operator <(a: real(32), b: real(32)): bool
operator <(a: real(64), b: real(64)): bool


The result of a < b is true if a is less than b; otherwise the result is false.

The “greater than” comparison operators are predefined over numeric types as follows:

operator >(a: int(8), b: int(8)): bool
operator >(a: int(16), b: int(16)): bool
operator >(a: int(32), b: int(32)): bool
operator >(a: int(64), b: int(64)): bool

operator >(a: uint(8), b: uint(8)): bool
operator >(a: uint(16), b: uint(16)): bool
operator >(a: uint(32), b: uint(32)): bool
operator >(a: uint(64), b: uint(64)): bool

operator >(a: int(64), b: uint(64)): bool
operator >(a: uint(64), b: int(64)): bool

operator >(a: real(32), b: real(32)): bool
operator >(a: real(64), b: real(64)): bool


The result of a > b is true if a is greater than b; otherwise the result is false.

The “less than or equal to” comparison operators are predefined over numeric types as follows:

operator <=(a: int(8), b: int(8)): bool
operator <=(a: int(16), b: int(16)): bool
operator <=(a: int(32), b: int(32)): bool
operator <=(a: int(64), b: int(64)): bool

operator <=(a: uint(8), b: uint(8)): bool
operator <=(a: uint(16), b: uint(16)): bool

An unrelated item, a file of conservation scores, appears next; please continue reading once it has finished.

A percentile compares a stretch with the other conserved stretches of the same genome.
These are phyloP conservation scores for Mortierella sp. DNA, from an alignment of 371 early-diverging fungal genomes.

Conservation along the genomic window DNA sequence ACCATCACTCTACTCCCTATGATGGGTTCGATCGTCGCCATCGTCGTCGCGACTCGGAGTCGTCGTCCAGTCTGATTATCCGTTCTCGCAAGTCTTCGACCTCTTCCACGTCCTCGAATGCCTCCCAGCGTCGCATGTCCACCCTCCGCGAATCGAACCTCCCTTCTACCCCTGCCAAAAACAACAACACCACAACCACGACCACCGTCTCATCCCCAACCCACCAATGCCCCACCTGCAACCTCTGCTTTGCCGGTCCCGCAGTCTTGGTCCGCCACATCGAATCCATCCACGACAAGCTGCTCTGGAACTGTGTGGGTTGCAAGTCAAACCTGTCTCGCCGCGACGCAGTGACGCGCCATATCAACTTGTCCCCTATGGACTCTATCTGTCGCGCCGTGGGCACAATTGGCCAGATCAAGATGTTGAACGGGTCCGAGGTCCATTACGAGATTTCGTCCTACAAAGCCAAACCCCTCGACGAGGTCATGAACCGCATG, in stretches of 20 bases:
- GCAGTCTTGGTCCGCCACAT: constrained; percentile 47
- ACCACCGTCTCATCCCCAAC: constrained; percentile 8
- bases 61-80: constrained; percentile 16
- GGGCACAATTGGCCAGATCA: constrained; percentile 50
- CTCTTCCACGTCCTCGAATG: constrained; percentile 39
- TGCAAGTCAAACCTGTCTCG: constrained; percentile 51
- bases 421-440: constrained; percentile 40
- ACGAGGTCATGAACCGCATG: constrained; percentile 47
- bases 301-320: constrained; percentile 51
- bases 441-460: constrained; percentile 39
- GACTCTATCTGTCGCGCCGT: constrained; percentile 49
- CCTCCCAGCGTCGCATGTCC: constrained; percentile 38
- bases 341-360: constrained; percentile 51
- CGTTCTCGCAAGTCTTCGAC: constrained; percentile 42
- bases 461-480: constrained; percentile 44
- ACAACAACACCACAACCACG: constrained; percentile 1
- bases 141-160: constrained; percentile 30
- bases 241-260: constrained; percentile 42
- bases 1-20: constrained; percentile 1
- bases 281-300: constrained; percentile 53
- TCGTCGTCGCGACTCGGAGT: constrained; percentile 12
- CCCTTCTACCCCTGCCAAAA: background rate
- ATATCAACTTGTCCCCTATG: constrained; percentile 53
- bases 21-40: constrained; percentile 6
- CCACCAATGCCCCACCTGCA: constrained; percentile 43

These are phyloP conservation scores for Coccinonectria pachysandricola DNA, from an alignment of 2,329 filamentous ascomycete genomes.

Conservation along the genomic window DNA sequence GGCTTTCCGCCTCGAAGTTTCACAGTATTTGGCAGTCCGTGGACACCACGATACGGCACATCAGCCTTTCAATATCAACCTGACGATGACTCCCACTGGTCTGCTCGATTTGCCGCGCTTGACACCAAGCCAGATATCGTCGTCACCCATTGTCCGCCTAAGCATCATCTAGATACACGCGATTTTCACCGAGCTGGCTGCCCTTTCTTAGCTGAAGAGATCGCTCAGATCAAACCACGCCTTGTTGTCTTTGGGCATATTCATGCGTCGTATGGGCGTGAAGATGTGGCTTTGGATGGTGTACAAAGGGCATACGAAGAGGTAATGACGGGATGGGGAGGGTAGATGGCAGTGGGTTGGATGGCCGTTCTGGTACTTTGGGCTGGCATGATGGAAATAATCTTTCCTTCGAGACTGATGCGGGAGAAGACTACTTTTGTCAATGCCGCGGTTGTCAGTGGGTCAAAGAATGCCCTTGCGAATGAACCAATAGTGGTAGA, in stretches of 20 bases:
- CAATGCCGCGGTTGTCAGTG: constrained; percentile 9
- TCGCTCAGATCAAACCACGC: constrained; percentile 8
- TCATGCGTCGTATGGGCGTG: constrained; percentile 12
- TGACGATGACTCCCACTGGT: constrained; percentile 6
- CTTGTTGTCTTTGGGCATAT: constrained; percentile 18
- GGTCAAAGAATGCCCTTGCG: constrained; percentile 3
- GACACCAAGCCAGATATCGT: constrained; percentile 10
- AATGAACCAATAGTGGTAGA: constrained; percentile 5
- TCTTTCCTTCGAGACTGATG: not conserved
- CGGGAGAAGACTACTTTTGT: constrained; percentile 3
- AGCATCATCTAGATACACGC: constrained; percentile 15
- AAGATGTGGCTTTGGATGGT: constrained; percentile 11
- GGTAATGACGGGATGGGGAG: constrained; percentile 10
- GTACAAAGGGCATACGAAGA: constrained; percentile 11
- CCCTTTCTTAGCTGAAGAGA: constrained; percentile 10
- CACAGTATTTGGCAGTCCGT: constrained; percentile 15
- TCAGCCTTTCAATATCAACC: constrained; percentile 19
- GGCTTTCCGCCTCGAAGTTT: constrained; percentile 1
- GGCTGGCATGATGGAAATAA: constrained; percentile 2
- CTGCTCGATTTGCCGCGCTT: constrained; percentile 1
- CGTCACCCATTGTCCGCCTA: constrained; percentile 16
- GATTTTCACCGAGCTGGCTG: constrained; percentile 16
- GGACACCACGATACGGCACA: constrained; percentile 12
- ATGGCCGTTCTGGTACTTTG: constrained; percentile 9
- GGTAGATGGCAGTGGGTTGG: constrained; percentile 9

operator <=(a: uint(32), b: uint(32)): bool
operator <=(a: uint(64), b: uint(64)): bool

operator <=(a: int(64), b: uint(64)): bool
operator <=(a: uint(64), b: int(64)): bool

operator <=(a: real(32), b: real(32)): bool
operator <=(a: real(64), b: real(64)): bool


The result of a <= b is true if a is less than or equal to b; otherwise the result is false.

The “greater than or equal to” comparison operators are predefined over numeric types as follows:

operator >=(a: int(8), b: int(8)): bool
operator >=(a: int(16), b: int(16)): bool
operator >=(a: int(32), b: int(32)): bool
operator >=(a: int(64), b: int(64)): bool

operator >=(a: uint(8), b: uint(8)): bool
operator >=(a: uint(16), b: uint(16)): bool
operator >=(a: uint(32), b: uint(32)): bool